New project finished - a `Swedish' hommel

John Tose
01/12/14 01:30:34PM

After being much inspired by Peter W.'s versions of a Praetorius 1620 illustration of the German Scheitholt in Sintagma Musicum I thought I'd have a go myself - after all it looked so easy! I could have gone for a direct recreation of the illustration, which has an iolian scale from the open string, but I've already got plenty of ability to play in that mode on both my hourglass and TMB dulcimers. So for something different I opted for a `Swedish' diatonic scale that you simply can't play on an ordinary dulcimer. I've put Swedish in speech marks because this scale isn't actually all that common in Swedish music, but it is a feature of the Swedish bagpipes which I also play and I thought it would be nice to have a dulcimer I could play these tunes on. In any case I've seen a photo on the net somewhere of a Swedish hommel which was pretty much just like this, though with a normal dulcimer scale and an open back...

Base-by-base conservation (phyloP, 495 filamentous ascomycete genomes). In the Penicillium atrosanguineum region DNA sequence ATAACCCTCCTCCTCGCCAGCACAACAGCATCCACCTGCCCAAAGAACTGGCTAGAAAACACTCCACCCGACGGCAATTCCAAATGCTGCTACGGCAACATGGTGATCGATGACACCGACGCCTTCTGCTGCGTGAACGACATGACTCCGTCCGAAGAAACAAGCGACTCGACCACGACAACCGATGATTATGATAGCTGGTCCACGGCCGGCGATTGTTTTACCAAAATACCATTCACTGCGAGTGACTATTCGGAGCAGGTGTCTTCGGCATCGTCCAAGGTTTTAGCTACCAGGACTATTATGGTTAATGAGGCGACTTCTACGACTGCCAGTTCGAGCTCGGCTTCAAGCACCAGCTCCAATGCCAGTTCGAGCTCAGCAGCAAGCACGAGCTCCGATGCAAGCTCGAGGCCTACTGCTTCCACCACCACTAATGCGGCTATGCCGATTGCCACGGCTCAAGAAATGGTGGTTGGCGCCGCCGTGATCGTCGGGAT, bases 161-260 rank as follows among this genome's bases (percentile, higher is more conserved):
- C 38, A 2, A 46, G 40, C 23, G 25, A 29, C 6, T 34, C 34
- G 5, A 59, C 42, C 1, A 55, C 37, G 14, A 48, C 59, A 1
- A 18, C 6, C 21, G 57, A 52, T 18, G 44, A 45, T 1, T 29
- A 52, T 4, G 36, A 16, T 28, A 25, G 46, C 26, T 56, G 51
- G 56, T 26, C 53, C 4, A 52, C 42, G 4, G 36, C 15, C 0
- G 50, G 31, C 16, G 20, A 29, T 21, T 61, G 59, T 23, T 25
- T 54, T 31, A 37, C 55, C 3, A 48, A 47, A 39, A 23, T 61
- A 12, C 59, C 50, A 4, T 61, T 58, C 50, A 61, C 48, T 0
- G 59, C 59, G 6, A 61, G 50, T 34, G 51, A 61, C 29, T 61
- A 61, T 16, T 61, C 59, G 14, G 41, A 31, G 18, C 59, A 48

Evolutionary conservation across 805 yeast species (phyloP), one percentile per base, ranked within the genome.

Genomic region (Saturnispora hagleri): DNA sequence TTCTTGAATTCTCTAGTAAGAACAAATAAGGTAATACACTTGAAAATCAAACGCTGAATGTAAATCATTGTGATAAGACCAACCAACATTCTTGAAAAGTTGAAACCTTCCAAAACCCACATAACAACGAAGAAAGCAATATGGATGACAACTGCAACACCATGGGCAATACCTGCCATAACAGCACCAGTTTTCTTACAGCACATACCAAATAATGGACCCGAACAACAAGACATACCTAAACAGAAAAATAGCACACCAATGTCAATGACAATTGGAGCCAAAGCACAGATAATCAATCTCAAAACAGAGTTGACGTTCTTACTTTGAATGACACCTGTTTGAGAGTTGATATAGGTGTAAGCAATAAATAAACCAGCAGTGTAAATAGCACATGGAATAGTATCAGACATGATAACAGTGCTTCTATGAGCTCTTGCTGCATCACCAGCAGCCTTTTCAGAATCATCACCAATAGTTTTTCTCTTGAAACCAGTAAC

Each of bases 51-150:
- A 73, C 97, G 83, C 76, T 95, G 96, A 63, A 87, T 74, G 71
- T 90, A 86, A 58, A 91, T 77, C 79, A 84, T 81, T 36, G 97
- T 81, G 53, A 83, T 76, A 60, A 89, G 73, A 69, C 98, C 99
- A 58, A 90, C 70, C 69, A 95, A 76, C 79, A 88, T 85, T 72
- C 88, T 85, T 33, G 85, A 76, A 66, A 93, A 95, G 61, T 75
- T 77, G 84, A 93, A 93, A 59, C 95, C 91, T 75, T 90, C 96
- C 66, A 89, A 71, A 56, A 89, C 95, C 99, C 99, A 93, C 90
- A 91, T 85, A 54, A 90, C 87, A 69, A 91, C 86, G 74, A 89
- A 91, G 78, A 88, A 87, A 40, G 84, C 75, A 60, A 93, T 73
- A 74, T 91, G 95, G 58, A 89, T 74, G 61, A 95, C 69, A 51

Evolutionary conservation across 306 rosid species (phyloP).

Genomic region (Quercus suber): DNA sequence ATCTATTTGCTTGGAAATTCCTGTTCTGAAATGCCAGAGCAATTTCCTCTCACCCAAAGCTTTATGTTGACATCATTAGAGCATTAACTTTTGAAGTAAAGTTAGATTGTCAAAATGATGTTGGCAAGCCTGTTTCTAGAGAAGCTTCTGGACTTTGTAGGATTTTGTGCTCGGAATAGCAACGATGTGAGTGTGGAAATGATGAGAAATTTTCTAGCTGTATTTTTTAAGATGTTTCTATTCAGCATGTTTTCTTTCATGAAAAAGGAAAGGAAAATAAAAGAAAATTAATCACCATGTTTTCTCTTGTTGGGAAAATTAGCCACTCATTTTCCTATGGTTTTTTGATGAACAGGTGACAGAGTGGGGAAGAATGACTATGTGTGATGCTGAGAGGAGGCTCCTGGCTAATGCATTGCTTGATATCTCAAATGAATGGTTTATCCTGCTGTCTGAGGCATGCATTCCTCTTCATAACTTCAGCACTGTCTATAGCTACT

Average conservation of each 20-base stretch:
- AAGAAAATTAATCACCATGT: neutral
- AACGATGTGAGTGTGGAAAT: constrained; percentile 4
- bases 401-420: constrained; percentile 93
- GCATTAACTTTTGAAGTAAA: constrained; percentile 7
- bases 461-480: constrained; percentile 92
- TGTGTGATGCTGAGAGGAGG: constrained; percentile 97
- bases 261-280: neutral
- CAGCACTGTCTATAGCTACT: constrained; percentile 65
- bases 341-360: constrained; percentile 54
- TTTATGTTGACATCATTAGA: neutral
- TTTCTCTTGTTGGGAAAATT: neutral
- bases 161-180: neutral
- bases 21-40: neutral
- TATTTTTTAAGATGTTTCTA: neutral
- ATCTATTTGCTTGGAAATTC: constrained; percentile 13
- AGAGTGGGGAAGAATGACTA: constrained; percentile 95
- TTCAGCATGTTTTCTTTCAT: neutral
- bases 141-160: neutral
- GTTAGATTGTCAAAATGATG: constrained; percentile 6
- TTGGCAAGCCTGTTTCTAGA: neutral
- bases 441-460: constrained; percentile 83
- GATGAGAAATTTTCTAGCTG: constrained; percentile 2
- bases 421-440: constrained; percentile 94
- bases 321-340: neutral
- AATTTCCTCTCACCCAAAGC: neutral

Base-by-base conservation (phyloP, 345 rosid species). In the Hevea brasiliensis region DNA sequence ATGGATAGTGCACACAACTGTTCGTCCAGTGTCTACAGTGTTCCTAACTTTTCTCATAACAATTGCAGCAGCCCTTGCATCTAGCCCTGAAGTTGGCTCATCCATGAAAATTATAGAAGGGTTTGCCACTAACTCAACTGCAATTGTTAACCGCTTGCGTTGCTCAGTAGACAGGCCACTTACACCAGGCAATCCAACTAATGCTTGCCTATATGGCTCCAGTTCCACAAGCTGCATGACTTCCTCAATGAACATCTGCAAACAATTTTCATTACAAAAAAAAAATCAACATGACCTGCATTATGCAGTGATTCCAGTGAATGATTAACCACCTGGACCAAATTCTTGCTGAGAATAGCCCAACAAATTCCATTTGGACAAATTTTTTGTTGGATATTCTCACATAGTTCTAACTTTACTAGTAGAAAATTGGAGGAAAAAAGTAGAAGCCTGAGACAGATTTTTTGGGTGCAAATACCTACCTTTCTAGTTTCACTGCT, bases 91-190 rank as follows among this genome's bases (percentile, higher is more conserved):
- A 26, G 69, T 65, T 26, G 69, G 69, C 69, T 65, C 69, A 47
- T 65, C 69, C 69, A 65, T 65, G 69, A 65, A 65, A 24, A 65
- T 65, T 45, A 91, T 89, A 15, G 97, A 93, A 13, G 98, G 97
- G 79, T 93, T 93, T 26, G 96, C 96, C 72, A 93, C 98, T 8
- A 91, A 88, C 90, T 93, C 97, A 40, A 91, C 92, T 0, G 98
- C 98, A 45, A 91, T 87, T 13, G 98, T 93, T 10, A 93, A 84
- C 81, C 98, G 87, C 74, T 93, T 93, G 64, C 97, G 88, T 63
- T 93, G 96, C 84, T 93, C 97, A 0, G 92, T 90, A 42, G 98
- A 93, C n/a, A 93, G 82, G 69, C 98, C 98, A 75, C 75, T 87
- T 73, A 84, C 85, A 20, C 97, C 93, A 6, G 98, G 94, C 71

Here's a couple of photos of the finished instrument. It's tuned e,e,e,e and has staple frets under the melody string only. I only put frets in position for the notes my Swedish pipes can play. This scale is:

E, F#, G#, A, B, C, D, E, Fnat.

Swedish pipe tunes all seem to have an A tonic. The pipes themselves also only have a drone in E the same as the bottom note of the scale, which my tuning imitates.

I'm quite pleased with the way it's turned out though it's a bit quiet even when played on a table. Wood is possibly some sort of beech for the soundbox and cherry for the tailstock and tuning head. Bridge and nut are african blackwood.